Reid Farmer’s browsing of the L.A. Times finds this report of a lost South American reptile at large in the suburbs. The animal is believed to be a spectacled caiman, estimated at 6 to 8 feet and possibly 200 pounds, which must be a big one if the caiman I knew from Panama are any comparison.
From the story by Ashley Powers, Times Staff Writer:
“The reptile, which has a jaw like a steel trap, has been playing hide-and-seek in Machado Lake with its hunters, who are armed with just a few nets and a raw chicken….”‘One fellow said he was fishing and it came up on shore. He said he cast the line out and hooked it,’ said Kevin Regan, assistant general manager for the Los Angeles Department of Parks and Recreation. ‘Someone said kids were throwing tortillas at it, flour tortillas.'”
Steve Bodio thinks this quote brings the story up to snuff as blog-fodder here:
“‘It’s such an urban area, people just don’t see [wildlife]…and they’re like,
‘Oh, nature!’ It scares them,'”
I agree–not that nature is scary (though some of it is and should be!), but that people just don’t see it where they don’t expect it. For perhaps obvious reasons, we don’t expect “real” nature to find us in the suburbs.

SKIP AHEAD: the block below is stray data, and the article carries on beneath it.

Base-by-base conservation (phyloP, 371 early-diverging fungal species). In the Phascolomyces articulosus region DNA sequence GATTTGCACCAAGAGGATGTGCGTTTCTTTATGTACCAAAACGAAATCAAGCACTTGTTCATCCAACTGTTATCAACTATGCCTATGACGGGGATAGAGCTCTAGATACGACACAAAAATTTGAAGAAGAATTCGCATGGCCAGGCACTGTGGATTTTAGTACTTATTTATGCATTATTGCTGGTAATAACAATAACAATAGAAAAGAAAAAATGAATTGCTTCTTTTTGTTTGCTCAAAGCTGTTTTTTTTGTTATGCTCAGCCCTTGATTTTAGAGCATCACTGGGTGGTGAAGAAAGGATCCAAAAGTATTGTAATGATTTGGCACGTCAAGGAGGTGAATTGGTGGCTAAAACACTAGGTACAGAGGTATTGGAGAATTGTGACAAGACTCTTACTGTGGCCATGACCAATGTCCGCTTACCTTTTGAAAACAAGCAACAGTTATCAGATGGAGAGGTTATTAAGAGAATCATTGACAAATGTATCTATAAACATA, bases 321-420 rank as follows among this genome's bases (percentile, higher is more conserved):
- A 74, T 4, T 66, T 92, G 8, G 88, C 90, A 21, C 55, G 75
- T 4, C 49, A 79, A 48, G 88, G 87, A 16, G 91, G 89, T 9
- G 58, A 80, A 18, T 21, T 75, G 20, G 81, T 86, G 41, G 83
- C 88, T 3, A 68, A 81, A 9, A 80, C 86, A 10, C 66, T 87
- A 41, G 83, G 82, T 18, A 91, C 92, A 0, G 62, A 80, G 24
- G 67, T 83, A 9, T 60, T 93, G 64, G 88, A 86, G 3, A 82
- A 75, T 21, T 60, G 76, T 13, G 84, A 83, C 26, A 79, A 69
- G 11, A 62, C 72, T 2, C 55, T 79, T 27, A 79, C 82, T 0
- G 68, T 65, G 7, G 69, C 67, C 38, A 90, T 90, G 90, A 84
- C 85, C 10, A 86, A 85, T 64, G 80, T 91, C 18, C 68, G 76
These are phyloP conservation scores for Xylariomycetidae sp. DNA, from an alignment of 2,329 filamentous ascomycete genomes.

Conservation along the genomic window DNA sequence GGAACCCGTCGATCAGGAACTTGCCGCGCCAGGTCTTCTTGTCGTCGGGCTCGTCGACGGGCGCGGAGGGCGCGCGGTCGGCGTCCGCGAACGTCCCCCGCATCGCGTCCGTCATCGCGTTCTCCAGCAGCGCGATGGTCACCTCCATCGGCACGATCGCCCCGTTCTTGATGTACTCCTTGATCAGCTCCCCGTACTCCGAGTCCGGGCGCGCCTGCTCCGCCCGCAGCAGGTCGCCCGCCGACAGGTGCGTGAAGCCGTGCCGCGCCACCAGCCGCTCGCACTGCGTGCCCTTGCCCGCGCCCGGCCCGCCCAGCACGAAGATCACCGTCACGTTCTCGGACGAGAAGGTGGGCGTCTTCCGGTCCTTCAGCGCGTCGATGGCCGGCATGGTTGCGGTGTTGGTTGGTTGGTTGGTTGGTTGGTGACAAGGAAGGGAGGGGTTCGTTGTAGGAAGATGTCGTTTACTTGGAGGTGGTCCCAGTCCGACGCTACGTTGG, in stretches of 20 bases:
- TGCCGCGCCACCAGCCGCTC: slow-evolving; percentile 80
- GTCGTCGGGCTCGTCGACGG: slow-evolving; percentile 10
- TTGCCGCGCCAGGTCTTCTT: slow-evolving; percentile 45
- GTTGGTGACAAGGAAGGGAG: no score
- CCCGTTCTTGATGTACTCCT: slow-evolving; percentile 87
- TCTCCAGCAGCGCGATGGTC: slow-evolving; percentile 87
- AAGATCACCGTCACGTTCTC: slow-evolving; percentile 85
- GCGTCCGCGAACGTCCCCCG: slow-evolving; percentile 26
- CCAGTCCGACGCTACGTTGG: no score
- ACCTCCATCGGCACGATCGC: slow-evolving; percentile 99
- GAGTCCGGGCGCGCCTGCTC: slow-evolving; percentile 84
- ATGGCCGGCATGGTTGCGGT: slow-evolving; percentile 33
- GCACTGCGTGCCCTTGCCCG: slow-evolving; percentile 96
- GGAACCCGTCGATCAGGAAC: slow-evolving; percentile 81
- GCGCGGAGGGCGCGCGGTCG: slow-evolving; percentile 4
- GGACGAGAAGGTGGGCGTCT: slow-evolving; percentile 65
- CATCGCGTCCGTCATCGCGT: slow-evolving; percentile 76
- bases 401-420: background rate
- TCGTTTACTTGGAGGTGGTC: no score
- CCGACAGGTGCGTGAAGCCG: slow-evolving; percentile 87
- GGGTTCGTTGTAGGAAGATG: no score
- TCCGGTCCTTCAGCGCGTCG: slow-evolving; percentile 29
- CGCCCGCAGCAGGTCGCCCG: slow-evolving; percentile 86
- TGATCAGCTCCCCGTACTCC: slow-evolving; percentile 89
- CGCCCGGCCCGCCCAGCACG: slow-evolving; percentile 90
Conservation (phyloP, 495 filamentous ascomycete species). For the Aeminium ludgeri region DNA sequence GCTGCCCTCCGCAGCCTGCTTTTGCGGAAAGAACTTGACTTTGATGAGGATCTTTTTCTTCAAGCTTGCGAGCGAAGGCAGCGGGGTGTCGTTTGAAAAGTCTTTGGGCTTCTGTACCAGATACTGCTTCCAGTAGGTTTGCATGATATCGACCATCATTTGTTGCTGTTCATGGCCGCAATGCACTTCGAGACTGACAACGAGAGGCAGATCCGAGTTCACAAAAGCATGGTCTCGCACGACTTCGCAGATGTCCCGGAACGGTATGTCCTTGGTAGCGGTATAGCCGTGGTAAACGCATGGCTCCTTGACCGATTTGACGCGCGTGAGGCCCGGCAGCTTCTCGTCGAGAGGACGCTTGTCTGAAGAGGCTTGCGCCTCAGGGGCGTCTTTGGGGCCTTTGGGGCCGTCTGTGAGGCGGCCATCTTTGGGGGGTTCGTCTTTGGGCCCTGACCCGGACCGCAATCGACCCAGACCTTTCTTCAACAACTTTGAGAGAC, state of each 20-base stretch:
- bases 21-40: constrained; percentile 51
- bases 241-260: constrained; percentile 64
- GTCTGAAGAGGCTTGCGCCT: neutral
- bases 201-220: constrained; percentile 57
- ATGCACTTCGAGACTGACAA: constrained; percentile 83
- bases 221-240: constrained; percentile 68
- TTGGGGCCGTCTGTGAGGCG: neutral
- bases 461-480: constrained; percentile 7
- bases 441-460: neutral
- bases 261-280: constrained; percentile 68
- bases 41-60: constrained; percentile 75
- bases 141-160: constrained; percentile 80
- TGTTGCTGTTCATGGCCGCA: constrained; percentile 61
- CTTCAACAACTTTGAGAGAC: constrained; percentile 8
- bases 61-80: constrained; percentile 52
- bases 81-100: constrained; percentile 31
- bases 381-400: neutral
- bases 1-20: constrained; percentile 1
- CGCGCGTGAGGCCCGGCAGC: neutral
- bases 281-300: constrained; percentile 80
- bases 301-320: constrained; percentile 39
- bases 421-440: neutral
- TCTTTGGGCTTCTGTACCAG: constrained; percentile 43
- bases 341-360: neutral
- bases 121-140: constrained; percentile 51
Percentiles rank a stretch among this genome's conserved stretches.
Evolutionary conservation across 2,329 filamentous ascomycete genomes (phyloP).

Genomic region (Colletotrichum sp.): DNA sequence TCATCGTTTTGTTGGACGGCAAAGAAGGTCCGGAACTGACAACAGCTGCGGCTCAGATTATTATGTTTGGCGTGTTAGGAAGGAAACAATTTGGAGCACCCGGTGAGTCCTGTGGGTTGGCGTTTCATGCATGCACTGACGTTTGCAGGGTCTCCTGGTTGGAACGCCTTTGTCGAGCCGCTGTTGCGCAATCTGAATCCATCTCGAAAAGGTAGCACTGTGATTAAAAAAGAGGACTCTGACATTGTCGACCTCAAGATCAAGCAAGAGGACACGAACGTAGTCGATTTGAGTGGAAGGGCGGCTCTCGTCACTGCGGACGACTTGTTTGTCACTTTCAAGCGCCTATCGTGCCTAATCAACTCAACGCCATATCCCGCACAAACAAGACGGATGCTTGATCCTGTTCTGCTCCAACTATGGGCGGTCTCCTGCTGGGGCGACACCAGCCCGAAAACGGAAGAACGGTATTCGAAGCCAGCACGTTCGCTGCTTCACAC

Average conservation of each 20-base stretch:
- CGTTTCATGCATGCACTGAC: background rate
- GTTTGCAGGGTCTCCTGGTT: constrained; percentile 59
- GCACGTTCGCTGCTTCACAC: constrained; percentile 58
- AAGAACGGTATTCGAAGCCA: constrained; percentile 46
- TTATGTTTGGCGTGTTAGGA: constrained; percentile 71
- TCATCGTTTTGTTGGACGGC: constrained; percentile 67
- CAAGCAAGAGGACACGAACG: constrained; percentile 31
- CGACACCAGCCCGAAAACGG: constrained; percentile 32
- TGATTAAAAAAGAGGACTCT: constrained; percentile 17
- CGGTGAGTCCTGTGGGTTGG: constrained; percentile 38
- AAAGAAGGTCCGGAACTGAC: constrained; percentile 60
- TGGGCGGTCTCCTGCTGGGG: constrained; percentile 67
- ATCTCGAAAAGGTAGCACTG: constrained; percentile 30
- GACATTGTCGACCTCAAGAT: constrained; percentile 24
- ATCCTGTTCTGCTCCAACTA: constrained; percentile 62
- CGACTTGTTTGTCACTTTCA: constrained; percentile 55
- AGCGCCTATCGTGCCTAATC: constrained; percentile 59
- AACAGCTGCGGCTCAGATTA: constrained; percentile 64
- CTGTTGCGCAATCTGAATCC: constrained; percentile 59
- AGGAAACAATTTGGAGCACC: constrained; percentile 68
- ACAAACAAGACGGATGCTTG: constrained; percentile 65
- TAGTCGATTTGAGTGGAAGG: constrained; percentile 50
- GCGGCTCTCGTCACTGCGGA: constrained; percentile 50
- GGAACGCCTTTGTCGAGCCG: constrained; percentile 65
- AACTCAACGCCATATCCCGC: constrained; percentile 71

Whether or not an escaped pet crocodilian qualifies as real nature, its present setting in a California city park makes it a surprising find. In other places, large reptiles are quite at home in the urban jungle.
Soon after moving to Louisiana, some local friends (two of them biologists) took me out in a canoe, loaded with beer and headlamps, for an evening of hands-on alligator “labwork” ten minutes from the French Quarter. We caught many by hand (small ones, naturally) and snared a few monsters with noose poles once the alcohol kicked in. I needn’t say it was dumb, dumb, dumb. While three of us sat on the back of an exhausted leviathan we drug ashore, this began to dawn on us: Um, what next?
(No reptiles or people were injured in the events described above.)